How to date someone avoidant, part 2

Three years ago, I was heartbroken after (yet again) chasing someone avoidant who didn’t want to date me (but was going along for the ride because I tried so hard and made it so easy for him–more on that below). I was doing all the work in the relationship and it still wasn’t enough, and he broke up with me after I said “I love you” and scared his avoidant self too much. I googled “how to date someone avoidant” and was flummoxed when there weren’t really any results, so I wrote a blog post on the subject that’s my most-visited post ever. On one hand, that’s unfortunate, because that means other people are also chasing avoidant people (HUGS TO YOU), but I’m also glad I can shed a tiny bit of light on it, and if I can heal and grow and improve, so can you!

Continue reading “How to date someone avoidant, part 2”

how to date someone avoidant

Update: This is my most-read blog post, so I wrote a follow-up. Big hugs if you’re struggling with trying to get an avoidant to love you. You deserve better! ❤

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tl;dr You can’t.

They won’t let you.

You’ll try to get close & it’ll feel like banging your head against a wall.

This reinforces your beliefs of inadequacy. THOSE ARE A LIE. YOU ARE GOOD ENOUGH JUST AS YOU ARE.

RUN.

Continue reading “how to date someone avoidant”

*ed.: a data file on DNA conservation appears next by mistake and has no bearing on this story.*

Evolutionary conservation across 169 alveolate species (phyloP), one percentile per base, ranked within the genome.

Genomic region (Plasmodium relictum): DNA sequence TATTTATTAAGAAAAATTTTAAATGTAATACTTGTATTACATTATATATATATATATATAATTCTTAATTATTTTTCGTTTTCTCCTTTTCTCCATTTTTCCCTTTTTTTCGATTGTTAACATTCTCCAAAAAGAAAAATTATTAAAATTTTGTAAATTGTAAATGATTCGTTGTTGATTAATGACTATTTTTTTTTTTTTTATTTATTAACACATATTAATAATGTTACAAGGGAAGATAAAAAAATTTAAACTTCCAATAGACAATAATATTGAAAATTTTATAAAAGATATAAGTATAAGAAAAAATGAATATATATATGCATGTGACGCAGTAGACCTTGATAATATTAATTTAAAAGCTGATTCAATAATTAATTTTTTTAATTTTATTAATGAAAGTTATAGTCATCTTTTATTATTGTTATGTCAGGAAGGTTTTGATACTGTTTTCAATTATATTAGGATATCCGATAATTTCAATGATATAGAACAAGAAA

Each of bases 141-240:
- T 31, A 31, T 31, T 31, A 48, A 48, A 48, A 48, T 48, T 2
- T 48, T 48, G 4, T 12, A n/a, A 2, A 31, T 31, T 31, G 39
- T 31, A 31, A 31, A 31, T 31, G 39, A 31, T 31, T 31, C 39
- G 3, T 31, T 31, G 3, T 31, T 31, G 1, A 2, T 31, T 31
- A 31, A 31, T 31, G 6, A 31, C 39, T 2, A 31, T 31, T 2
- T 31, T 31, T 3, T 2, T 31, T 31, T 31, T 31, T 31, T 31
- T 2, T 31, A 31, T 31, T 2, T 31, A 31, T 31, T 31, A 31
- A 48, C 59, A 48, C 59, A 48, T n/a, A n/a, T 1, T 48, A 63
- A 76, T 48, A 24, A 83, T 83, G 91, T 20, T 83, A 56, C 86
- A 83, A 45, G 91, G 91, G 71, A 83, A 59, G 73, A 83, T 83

Pitch Perfect and attachment theory

I love Pitch Perfect. It has plenty of problems with race. But it also has a cast full of talented women, a female writer, and a female producer. And Beca (Anna Kendrick), its main character, has a really refreshing take on relationships.

pitch-perfect-anna-kendrick

attached-bookLet’s back up. Have you read the book Attached (subtitle: The New Science of Adult Attachment and How It Can Help You Find — And Keep — Love)? Kelly leant it to me a while back and it’s no exaggeration that it changed my life. Basically, the book’s authors use attachment theory to trace how childhood experiences with your parents (did they give you enough love/attention?) shape your adult dating life. To sum it up, which of these three examples from U of Illinois is closest to how you act in relationships?

  1. I get a bit uncomfortable being close to others; it’s hard to trust them completely or allow myself to depend on them. I feel nervous when anyone gets too close.
  2. It’s fairly easy for me to get close to others, and I’m comfortable when we depend on each other. I don’t worry about being abandoned or about someone getting too close to me.
  3. Love interests are reluctant to get as close as I’d like. I often worry that my partner doesn’t really love me or won’t want to stay with me. I want to get very close to my partner, and this sometimes scares people away.

Continue reading “Pitch Perfect and attachment theory”